8.98 The statutory licences, particularly pt VB, have been called complex and prolix.[104] This complexity was criticised by stakeholders. Robin Wright said that the scheme in pt VB of the Copyright Act ‘consists of highly complex media and format specific rules which are increasingly difficult to administer in the digital environment’.

The complex drafting style and structure of the provisions makes the section almost impossible to understand, even for regular users, without an external interpretive layer. The different rules applicable to hard copy works and works in electronic form are increasingly difficult to apply or explain in a convergent world.[105]

8.99 CAG Schools submitted examples of provisions of the Copyright Act that it called ‘overly technically complex’ and that make the statutory licences unsuited to the digital environment.[106]

8.100 However, it was also submitted that copyright licensing is generally complex and that freedom of contract has led to ‘a diverse universe of licensing practices’.[107] The fact that the statutory licences are also complex should not therefore be surprising, considering ‘the legislature’s intent to strike a balance in relation to facilitating lawful use by educational institutions of otherwise foreclosed copyright works’.[108]

8.101 Copyright Agency/Viscopy submitted that it was ‘open to exploring whether some of the detail regarding requirements under statutory licences could be covered in regulations rather than in the legislation’, which would allow for more flexibility to respond to technological and other developments.[109]

What gets counted and paid for under the licences

8.102 Many of the criticisms of statutory licences essentially concern what gets counted and paid for under the licences. One of the main advantages of a statutory licence, namely that it allows licensees considerable freedom to use a large range of copyright material without permission, in practice may also mean that far more of what a licensee does will be counted and paid for.[110]

8.103 The statutory licences may therefore provide a mechanism for educational institutions and governments to pay for uses that no one else pays for. So called ‘technical copies’ and freely available content on the internet are perhaps the two most commonly cited examples of content that gets counted under the statutory licences, but is ignored in most other organisations.

8.104 Digital technologies allow for new, innovative, and efficient uses of copyright material. Many of these uses rely on multiple acts of copying and communication—with copies being stored and effortlessly moved between multiple computers and devices, some local, some stored remotely in the cloud. To the extent that the Copyright Act requires these acts of copying and communication to be strictly accounted for and paid for, then it may prevent licensees from taking full advantage of the efficiencies of new digital technologies.

8.105 Schools and universities submitted that while they are being encouraged to use new digital technologies, there is a ‘direct financial and administrative disincentive to do so’:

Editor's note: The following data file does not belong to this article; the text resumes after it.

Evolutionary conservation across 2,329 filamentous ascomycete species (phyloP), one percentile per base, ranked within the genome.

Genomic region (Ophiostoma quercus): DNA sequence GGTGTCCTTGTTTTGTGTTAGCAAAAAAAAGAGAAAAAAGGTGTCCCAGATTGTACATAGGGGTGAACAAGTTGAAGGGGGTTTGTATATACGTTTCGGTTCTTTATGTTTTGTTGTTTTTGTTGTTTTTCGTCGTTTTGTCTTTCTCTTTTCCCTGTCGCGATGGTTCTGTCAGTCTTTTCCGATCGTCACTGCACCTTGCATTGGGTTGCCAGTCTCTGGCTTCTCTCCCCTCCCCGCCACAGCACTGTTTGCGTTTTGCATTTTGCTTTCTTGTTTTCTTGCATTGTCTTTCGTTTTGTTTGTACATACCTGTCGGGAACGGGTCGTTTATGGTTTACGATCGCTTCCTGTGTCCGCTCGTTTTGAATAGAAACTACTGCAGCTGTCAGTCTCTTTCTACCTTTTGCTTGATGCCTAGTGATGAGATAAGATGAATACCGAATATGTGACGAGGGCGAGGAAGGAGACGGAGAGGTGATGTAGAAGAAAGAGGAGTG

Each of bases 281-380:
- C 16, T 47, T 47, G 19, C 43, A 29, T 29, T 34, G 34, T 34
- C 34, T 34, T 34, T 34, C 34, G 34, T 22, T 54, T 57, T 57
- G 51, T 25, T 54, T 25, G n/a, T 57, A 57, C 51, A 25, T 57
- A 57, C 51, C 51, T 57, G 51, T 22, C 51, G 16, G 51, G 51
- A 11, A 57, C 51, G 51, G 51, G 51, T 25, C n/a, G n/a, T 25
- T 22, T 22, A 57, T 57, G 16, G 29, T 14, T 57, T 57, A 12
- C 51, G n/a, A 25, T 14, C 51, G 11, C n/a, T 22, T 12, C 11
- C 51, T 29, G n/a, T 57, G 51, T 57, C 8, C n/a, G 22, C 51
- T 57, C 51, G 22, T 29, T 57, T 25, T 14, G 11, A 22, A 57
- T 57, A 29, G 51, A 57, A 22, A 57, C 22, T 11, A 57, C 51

The simple act of using more modern teaching methods potentially adds up to four remunerable activities under the statutory licence in addition to the potential costs incurred by more traditional ‘print and distribute’ teaching methods ... The requirements of the statutory licence to record in a survey (and potentially pay for) every technological copy and communication involved in teaching simply do not reflect the realities of modern education in a digital age.[111]

8.106 The statutory licences are not suitable for a digital age, CAG Schools submitted, in part because rates, even when set on a per student basis, are largely derived by reference to the volume of past and anticipated copying and communication. That is, ‘volume is still a critical element of rate negotiations’.[112] Universities Australia likewise submitted:

This ‘per copy’ method of determining remuneration may well have made sense in a print environment, but it has become highly artificial in a digital environment. In a digital environment, copying is ubiquitous. The existence of the statutory licence provides an opportunity for CAL [Copyright Agency] to seek a price hike for every technological advance that results in digital ‘copies’ being made.[113]

8.107 CAG Schools criticised the ‘overly prescriptive and technical requirements of the statutory licence’,[114] and said that voluntary licences have proven ‘more efficient and simpler to negotiate’.[115]

8.108 However, a more direct approach to this problem may be to ensure that the Act provides for suitable unremunerated exceptions, such as fair use, and that those who rely on the statutory licences can also rely on the unremunerated exceptions. Fair uses of copyright material, or uses otherwise covered by an unremunerated exception, such as certain technical copying, should not need to be licensed.

8.109 Voluntary contracts for digital services appear to be more flexible and do not require such strict accounting of copies and communications. This is one of the reasons why the ALRC recommends earlier in this chapter that the Act be clarified to ensure educational institutions and governments can obtain alternative voluntary collective licences (that is, licences not under the terms set out in the Act).

8.110 Some stakeholders suggested that the statutory licences facilitate an overly strict accounting of usage that leads to unreasonably high fees. For example, Universities Australia submitted that the ‘statutory licensing model for determining remuneration is firmly based in a “per-copy-per-view-per-payment” paradigm’.[116] This ‘takes no account of the realities of the modern educational environment’.[117] The number of articles a lecturer uploads onto an e-reserve or otherwise makes available to students was called a ‘highly artificial measure’ and a poor proxy for student use: